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Color Your World for the Life You Want to Live

Surface colors can be your friends, or not.

Key points

  • Blood pressure levels are often higher in the paint aisles of home improvement stores.
  • Science can make your time in the paint aisle much more pleasant.
  • Certain colors can energize or relax, "boost" strength, or help people feel more optimistic.

Blood pressure levels are regularly high in the paint aisles of home improvement stores as tense shoppers ponder what colors to paint their kitchen, family room, kids’ bedrooms, etc.

Neuroscience can help people distressed by all those color choices. Colors can:

  • Relax or energize. To make it more likely that people will feel relaxed in a space, make sure it features colors that are not very saturated but relatively light—colors like pale sage greens; subtle, smokey blues; or dusty oranges calm viewers. To rev people up, say in an exercise area or a laundry room (not many of us want to spend extra time with laundry), use colors that are saturated but not too light, like Kelly greens or sapphire blues.
  • Influence how brains work. Seeing the color green has been linked to enhanced creative thinking, so it’s probably a good choice for a painting studio, writer’s nook, or home office. Looking at the color red has been tied to degraded analytical performance, so it’s a good idea to keep it out of home offices, study areas, etc. Less saturated and relatively light colors put us in just the right mood to do knowledge work.
  • “Boost” strength. We get a burst of physical strength from seeing the color red, so it’s probably the best color for a wall you’ll look at while weightlifting or doing something similar.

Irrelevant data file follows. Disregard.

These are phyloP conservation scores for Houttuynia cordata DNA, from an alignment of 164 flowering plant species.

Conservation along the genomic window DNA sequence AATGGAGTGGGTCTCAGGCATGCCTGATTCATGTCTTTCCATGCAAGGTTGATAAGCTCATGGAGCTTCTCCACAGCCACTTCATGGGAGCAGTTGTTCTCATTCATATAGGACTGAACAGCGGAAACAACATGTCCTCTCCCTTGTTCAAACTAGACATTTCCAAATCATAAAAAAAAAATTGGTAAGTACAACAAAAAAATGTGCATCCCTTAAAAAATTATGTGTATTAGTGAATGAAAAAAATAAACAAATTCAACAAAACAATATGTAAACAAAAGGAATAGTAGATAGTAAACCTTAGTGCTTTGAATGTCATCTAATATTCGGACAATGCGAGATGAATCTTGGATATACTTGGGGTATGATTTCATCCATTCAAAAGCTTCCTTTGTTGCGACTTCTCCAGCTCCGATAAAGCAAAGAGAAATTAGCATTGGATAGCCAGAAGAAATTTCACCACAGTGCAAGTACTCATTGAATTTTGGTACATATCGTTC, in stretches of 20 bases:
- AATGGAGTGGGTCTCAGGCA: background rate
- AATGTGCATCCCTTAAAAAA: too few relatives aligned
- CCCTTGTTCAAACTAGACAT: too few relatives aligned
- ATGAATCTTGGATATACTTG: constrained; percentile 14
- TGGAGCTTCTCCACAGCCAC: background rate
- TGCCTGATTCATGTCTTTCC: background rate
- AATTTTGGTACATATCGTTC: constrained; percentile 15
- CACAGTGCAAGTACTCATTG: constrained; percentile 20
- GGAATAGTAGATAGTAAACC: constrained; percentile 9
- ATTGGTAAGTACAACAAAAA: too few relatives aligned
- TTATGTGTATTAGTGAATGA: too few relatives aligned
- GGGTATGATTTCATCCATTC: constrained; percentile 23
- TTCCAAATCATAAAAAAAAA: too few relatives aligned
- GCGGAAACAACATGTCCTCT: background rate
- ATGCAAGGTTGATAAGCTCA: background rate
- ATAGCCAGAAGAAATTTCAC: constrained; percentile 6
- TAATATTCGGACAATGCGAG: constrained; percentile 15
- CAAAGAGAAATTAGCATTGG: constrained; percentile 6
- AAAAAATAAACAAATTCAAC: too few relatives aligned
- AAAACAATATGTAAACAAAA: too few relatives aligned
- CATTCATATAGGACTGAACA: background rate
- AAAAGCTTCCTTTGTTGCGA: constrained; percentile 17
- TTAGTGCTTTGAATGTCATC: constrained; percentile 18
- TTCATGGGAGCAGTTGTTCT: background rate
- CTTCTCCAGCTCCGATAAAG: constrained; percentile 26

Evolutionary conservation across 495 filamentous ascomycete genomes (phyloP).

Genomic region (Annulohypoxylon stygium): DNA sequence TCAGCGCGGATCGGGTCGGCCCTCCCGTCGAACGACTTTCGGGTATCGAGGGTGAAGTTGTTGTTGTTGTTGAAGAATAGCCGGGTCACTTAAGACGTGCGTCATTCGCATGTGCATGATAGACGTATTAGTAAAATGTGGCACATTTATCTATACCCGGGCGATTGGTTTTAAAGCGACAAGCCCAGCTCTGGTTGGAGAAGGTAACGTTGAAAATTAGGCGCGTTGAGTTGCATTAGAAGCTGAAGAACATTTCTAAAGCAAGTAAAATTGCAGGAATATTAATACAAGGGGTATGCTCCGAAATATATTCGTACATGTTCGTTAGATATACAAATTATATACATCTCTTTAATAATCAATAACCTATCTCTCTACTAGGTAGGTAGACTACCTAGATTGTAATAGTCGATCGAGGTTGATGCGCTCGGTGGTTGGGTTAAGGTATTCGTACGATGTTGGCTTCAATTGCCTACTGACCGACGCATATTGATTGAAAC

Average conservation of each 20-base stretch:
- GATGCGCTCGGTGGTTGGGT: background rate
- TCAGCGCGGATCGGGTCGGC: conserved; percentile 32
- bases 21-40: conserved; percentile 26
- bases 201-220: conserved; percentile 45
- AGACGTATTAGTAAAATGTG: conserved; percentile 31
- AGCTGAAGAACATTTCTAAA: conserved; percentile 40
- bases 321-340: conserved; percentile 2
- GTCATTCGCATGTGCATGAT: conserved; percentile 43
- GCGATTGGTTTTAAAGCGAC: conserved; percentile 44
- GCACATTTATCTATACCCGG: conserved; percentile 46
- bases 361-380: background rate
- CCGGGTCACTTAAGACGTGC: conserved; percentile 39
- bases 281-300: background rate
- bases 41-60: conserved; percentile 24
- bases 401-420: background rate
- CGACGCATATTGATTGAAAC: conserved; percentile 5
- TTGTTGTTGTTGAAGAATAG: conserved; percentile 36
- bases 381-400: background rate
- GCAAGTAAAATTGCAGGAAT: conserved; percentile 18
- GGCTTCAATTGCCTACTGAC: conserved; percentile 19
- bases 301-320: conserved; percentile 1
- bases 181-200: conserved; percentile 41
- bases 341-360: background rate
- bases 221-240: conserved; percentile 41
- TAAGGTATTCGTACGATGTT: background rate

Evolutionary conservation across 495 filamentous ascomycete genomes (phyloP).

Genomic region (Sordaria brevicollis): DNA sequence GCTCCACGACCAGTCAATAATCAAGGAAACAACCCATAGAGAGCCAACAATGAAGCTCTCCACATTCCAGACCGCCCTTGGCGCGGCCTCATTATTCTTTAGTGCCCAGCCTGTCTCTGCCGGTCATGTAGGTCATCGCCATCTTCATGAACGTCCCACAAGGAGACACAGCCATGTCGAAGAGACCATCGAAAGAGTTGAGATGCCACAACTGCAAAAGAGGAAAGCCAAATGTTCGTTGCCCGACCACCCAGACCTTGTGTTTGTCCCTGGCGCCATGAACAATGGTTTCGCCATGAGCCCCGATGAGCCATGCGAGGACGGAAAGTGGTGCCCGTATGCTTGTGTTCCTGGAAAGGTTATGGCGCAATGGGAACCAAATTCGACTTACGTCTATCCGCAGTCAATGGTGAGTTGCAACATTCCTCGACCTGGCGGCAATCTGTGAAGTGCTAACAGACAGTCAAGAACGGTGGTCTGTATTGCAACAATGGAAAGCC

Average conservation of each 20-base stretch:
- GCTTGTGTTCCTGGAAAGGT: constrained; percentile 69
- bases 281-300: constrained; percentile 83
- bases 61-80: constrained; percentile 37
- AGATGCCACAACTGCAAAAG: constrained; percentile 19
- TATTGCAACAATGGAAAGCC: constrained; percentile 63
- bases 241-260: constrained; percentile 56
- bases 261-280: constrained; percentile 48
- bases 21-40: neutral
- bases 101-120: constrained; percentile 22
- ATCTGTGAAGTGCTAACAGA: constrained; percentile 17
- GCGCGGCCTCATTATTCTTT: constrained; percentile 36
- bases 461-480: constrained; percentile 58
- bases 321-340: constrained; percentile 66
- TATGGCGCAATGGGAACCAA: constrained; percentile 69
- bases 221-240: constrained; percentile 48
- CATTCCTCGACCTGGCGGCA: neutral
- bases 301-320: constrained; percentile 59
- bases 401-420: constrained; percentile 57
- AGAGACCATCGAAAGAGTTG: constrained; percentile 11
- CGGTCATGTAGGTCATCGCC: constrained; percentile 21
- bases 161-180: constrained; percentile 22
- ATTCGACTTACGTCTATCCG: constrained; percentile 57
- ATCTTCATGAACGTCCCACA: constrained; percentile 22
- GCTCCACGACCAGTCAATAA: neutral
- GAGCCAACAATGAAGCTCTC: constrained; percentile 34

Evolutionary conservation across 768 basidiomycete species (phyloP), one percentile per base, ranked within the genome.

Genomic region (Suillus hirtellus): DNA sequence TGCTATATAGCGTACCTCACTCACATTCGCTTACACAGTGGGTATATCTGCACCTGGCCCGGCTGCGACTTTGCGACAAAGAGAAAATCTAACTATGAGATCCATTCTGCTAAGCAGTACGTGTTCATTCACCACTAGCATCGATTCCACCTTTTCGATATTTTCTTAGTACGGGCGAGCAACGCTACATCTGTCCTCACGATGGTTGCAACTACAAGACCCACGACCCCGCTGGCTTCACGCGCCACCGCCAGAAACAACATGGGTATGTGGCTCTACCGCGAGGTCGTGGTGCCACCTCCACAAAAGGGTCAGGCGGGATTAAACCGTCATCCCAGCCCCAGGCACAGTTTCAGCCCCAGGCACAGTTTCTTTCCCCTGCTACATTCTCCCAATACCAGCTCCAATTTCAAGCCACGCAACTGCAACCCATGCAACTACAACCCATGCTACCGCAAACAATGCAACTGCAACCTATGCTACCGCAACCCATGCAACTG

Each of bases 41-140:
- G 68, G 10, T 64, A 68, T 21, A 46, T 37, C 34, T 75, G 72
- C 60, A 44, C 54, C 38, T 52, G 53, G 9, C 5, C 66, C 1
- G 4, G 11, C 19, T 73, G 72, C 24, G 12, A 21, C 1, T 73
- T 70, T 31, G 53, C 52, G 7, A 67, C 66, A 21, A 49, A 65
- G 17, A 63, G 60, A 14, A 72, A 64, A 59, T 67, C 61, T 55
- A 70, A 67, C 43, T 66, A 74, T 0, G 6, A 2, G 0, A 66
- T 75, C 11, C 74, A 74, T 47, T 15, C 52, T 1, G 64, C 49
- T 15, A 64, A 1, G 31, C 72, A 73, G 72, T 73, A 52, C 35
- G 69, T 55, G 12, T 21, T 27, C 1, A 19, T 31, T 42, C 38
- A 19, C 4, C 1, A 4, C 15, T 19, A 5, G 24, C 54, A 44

• Create the impression that people are friendly. People seen in front of warm walls are thought to be friendlier.
  • Help us feel more optimistic. Women looking at surfaces that are pink feel a little more optimistic than those who aren’t.
  • Increase appetite. Looking at warm colors can make us feel hungry, which can be a good or bad thing. If you’re always trying to get kids to eat, a breakfast nook painted a warm color may be in order.
  • Influence how large a space seems. Lighter colors make walls seem a little further away than they actually are, while darker colors create the impression that they’re slightly closer—so if you’re painting a room that would be a little more pleasant if it seemed to be a different shape (e.g., it seems very long and narrow with the original paint job), choose accordingly.
  • Change perceptions of temperature. Warm colors on walls make a space seem physically warmer, and cool colors make it seem cooler. Using a warm color on a sun porch that’s drenched in lots of tropical sunlight is probably not a good idea; try a cooler shade instead.

Also good to know:

  • Across the planet, people’s favorite colors are shades of blue, so if you’re selecting colors for someone else or plan to sell your home soon, choose them.
  • The least-liked colors worldwide are yellow and yellow-green, so be wary of using those hues in the same situations.
  • We link the color blue to trustworthiness, dependability, and competence, so it can be a good color for the wall that’s behind you during Zoom sessions.

Science can make your time in the paint aisle much, much more pleasant—and it much less likely that you’ll need to visit it again soon because a new color “is just not right.”


Kenneth Fehrman and Cherie Fehrman. 2000. Color: The Secret Influence, Prentice Hall; New York.

Frank Mahnke. 1996.Color, Environment, and Human Response. Van Nostrand Rainhold; New York.

Joy Malnar and Frank Vodvarka. 2004. Sensory Design. University of Minnesota Press; Minneapolis.

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